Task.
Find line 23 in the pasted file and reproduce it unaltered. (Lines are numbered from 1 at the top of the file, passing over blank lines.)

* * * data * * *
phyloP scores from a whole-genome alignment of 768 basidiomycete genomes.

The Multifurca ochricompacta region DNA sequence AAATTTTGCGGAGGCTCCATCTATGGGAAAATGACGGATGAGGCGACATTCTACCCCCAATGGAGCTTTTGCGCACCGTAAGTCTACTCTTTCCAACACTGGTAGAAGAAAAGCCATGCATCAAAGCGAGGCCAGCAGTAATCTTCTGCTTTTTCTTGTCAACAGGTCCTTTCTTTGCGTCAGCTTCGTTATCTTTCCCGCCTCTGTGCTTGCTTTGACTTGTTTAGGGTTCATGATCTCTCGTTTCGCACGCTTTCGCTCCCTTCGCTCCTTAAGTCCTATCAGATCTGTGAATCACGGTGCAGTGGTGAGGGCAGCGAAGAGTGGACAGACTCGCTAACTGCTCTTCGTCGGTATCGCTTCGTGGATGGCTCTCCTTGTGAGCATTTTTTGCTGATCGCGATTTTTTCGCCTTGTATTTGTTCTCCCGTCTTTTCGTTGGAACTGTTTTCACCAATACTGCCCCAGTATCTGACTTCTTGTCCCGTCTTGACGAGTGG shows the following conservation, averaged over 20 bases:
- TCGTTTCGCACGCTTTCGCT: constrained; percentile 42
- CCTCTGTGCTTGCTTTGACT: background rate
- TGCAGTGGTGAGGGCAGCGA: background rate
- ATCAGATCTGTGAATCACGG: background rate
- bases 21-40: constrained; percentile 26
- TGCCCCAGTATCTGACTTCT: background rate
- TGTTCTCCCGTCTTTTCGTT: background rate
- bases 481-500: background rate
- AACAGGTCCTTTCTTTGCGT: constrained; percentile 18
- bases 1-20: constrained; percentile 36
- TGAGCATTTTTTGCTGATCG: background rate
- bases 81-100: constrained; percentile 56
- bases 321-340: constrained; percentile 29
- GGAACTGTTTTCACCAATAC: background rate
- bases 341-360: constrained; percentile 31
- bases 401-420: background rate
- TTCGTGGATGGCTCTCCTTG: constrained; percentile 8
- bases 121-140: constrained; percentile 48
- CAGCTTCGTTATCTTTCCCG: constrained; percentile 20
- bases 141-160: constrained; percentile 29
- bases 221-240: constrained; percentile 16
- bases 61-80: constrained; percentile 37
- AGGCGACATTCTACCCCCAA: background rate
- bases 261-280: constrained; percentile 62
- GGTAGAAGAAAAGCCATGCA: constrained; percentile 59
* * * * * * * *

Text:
- bases 221-240: constrained; percentile 16